In recent years, the most recommended and popular filtering system for asthma/allergy sufferers is a "media filter" system called HEPA (high efficiency particulate arrester). This filter medium will continuously capture very small airborne particles and become even more efficient over time. It requires no cleaning and does not produce ozone. HEPA units are available for central installation or for single room use.
To make sure a HEPA unit is as good as a manufacturer says it is, ask for a demonstration using a particle counter capable of measuring concentrations of particles as small as 0.3 microns in size (1/25000 of an inch). If the air coming out of the unit does not capture 99.97% of particles 0.3 microns in size, the system does not meet true HEPA performance criteria.
There are other media-type filters available on the market that are less efficient than HEPA, but it is important that every home has a filter on its ventilation system. A good rule of thumb when buying a less efficient throw-away filter is - if salt can pass through, it is not worth purchasing.
Decontaminating Ventilation Equipment
Most people never think to clean their ventilation equipment. That is because not many people, including professionals in the business of ventilation, are aware that cleaning equipment and products exist to safely and effectively perform this task. There are many products available that claim to completely disinfect a ventilation system. Sadly, many of these products are made of toxic solutions that can be harmful to the upper and lower airways. Moreover, the difficulty of applying the product thoroughly renders them unreliable.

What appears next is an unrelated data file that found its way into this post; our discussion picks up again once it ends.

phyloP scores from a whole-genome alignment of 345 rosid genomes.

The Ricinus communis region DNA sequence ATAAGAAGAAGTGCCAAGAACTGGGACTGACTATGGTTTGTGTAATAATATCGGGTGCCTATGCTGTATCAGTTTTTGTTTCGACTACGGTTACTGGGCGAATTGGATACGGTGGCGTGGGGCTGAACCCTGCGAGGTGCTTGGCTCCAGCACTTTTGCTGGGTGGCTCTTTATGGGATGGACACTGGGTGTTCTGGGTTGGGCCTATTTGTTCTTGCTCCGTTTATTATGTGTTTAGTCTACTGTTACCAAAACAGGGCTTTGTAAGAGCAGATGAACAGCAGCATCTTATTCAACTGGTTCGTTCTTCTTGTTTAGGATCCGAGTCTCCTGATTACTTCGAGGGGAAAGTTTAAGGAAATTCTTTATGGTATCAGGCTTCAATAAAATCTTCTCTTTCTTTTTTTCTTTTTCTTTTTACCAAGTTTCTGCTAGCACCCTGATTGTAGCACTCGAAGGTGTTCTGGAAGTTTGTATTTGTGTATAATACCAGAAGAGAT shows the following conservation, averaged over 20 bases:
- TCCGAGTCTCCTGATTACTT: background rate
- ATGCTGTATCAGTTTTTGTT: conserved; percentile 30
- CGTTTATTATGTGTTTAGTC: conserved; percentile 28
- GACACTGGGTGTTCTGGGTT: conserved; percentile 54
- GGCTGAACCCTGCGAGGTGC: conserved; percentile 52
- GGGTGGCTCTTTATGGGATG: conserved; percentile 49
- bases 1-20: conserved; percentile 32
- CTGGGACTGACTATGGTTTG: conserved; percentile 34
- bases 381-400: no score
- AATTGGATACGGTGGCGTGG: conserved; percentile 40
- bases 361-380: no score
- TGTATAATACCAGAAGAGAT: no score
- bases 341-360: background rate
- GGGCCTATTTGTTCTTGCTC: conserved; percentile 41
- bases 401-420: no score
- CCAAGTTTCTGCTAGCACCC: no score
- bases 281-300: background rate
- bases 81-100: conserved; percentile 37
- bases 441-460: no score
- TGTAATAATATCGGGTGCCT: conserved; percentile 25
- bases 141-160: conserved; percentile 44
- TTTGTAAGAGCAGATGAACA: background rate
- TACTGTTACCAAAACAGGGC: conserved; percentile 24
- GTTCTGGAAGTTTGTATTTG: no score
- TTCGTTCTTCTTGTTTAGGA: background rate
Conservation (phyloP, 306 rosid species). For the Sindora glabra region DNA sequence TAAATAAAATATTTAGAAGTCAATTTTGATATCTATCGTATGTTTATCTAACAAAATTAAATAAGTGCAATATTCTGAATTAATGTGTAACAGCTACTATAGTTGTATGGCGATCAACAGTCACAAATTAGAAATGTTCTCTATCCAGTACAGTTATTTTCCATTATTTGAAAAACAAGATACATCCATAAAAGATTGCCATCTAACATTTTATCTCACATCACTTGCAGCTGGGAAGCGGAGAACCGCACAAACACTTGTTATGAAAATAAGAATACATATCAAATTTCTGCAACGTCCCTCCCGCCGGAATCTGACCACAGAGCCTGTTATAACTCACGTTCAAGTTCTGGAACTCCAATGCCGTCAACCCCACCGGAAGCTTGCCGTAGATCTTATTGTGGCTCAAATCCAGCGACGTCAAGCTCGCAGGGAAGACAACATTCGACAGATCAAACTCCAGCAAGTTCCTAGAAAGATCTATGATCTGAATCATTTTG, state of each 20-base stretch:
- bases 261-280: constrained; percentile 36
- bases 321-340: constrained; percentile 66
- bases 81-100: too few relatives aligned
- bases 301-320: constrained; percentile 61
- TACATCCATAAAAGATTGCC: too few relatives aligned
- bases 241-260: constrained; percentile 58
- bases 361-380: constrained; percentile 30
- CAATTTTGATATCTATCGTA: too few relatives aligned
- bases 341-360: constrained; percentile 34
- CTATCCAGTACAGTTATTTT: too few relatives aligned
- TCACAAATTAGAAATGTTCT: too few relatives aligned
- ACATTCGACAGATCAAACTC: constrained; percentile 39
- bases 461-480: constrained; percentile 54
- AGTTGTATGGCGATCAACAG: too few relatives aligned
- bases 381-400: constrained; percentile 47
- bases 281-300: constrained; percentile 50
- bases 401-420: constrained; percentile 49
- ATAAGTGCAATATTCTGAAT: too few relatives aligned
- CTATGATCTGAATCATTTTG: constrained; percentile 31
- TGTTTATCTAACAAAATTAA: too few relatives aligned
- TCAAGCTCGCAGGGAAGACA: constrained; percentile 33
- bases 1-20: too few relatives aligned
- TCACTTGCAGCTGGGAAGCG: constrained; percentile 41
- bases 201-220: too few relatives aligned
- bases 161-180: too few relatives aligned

Decontaminating your ventilation system or portable ventilation equipment is like going to the dentist to have your teeth cleaned. Both are meant to protect against build-up of harmful substances. While cleaning your teeth lessens the likelihood of gum disease, decontaminating equipment lowers the risk of breathing contaminated air, particularly with moulds.
Treating your ventilation equipment (air conditioning and heating systems, portable and wall A/C units, dehumidifiers, humidifiers and heat recovery ventilators) against mould and bacteria growth before it reaches levels of toxicity that can adversely affect your health is crucial to maintaining good air quality. This work can be done in minutes, safely, using non-toxic products.
Other Indoor Air Pollutants to Watch Out For
1) Off-Gassing of Toxic Fumes: Try to reduce use of toxic cleaners - go "green" (nontoxic).
2) Household Clutter: Reducing household clutter makes it easier to clean your home and help reduce dust mite buildup
3) Pets: Deciding on whether or not to keep a pet is always a difficult subject. Tough decisions from time to time must be made when compromised health of a loved on becomes an issue. If you have pets, keep them away from bedrooms. Keep them clean and vacuum frequently with either a HEPA filtered system or central vacuum that exhausts to the exterior of the home.
4) Smoking: Smoking of tobacco products in the home should be avoided at all times. Second-hand or environmental tobacco smoke (ETS) can lead to asthma in young children. For up to a half-hour after smoking, the smoker's exhalations continue to pollute the spaces s/he occupies.